El Mocombo is a storied yet small club in Toronto. It's the site of some Rolling Stones live recordings (On Love You Live)and a blistering Stevie Ray Vaughan video Stevie Ray Vaughan & Double Trouble - Live at the El Mocambo 1983), among other things. The cramped confines of this club lead to a problem with this particular recording; some loudmouthed, drunken idiot is sitting way too close to one of the stage mikes during this show, and his incessant high-pitched, cowpoke "Yee Haas" and various other "Yips" and "Woo Hoos" cause increasingly annoying distractions during the first 2/3rds of this disc. Mercifully, he passes out or is otherwise subdued enough to shut his yap for the final few songs. His self-imposed need to yell out, really loudly, every half minute or so for a good half hour makes this hard to listen to at times, though. Couldn't they have found a way to mix his caterwauling out of this? I hope the "30 years later" version of that guy, if he's still alive, is properly chagrined and embarrassed at his excessive outcries as he hears this.

Other than this, the Attractions and Elvis are in "set to stun" mode, rocketing through the set and laying waste to the Canadian audience. This is a powerful, driving set of state-of-the-art songcraft churned out by a seemingly humorless, defiant 23 year old Elvis and his high octane cohorts. Elvis's stage persona would lighten up a bit a few years after this, but at this point in his "angry young man" phase, his exhortations to the audience to get up and dance sound a lot less like requests than commands.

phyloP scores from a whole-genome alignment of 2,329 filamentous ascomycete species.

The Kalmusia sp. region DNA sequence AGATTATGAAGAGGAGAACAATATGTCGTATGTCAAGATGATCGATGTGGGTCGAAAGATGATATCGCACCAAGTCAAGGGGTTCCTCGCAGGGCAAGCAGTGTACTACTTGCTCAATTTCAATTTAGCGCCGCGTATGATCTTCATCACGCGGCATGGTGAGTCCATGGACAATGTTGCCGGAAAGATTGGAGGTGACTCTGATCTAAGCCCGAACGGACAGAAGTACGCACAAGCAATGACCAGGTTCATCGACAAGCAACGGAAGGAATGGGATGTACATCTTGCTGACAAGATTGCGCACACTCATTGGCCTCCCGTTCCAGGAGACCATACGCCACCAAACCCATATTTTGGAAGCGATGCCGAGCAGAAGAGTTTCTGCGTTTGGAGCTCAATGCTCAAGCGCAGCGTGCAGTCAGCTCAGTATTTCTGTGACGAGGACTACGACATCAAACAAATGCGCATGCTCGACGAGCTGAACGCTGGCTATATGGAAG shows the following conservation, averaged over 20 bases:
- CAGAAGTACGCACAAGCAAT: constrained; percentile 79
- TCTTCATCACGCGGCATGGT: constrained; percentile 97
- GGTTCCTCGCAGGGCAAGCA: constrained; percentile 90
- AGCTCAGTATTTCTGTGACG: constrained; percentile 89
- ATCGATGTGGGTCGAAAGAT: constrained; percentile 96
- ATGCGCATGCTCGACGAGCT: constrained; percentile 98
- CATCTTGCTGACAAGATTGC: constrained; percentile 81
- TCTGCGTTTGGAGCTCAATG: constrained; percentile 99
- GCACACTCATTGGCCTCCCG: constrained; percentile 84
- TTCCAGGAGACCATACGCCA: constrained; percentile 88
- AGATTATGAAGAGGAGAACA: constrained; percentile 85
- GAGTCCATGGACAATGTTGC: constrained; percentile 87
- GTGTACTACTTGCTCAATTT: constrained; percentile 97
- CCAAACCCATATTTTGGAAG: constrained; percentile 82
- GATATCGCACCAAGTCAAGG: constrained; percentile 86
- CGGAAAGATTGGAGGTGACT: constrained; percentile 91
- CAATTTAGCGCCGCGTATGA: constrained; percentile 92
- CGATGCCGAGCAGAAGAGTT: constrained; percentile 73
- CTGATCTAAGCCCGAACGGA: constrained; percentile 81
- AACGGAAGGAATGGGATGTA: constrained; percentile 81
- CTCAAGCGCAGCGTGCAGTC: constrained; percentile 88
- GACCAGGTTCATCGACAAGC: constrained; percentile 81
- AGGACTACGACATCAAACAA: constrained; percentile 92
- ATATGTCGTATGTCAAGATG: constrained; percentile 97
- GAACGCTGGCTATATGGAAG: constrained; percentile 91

The live versions are usually faster but similar to the studio counterparts with a notable exception: "Less Than Zero" features the alternate set of lyrics known as the "Dallas version" that Elvis came up with when he learned that Americans thought the "Oswald" in the song referred to President Kennedy's assasin (rather than the British Fascist/Nazi sympathizer Oswald Mosely, whom he had referred to originally). The material that surfaced on This Year's Model is crisply done and lets the crowd know that they will need to stay tuned to this band. The whole thing sounds like a vindication to some of the excessive hype Elvis had been getting courtesy of some overzealous Columbia records promotion---this show says to the sceptical, "hey, they are as good as promised, maybe even better." It would have been hard to find a tighter, more driving four-piece band on any given March night in 1978 than this one.

So far this decade, we have finally gotten some other opportunities to own some full or nearly-full-length live recordings from the '77/'78 Attractions, such as the nine songs from Hollywood High on the Rhino Armed Forces reissue (recorded June 4, 1978),the My Aim Is True Universal "Deluxe Edition" featuring a great early Attractions set from the Nashville Rooms in August of 1977(a mere month or so after the auditions that finalized the band line-up), or the This Years Model Universal "Deluxe Edition" with a whole show from Washington, D.C. taped on February 28, 1978, just six days before this El Mocombo show. That particular show may be a bit less manic than this one, but there is no yelling hosehead evident marring the procedings, plus you get a few more songs, such as "(The Angels Want To Wear My) Red Shoes", "Blame It On Cain", as well as a closing solo "Chemistry Class" (this particular song was also on the Rhino "Armed Forces" reissue to close out the bonus disc). Otherwise, the Washington D.C. 2/28/78 show contains the same 14 songs, in a different order for the most part, as those featured on "El Mocombo".

Given the expense of this disc in the aftermarket, I would recommend you go with the This Year's Model Deluxe Edition if you want to satisfy your urge for a whole live Attractions show from 1978. If, however, you are a completist and money is no real obstacle,then track this one down for its manic and noisy punch."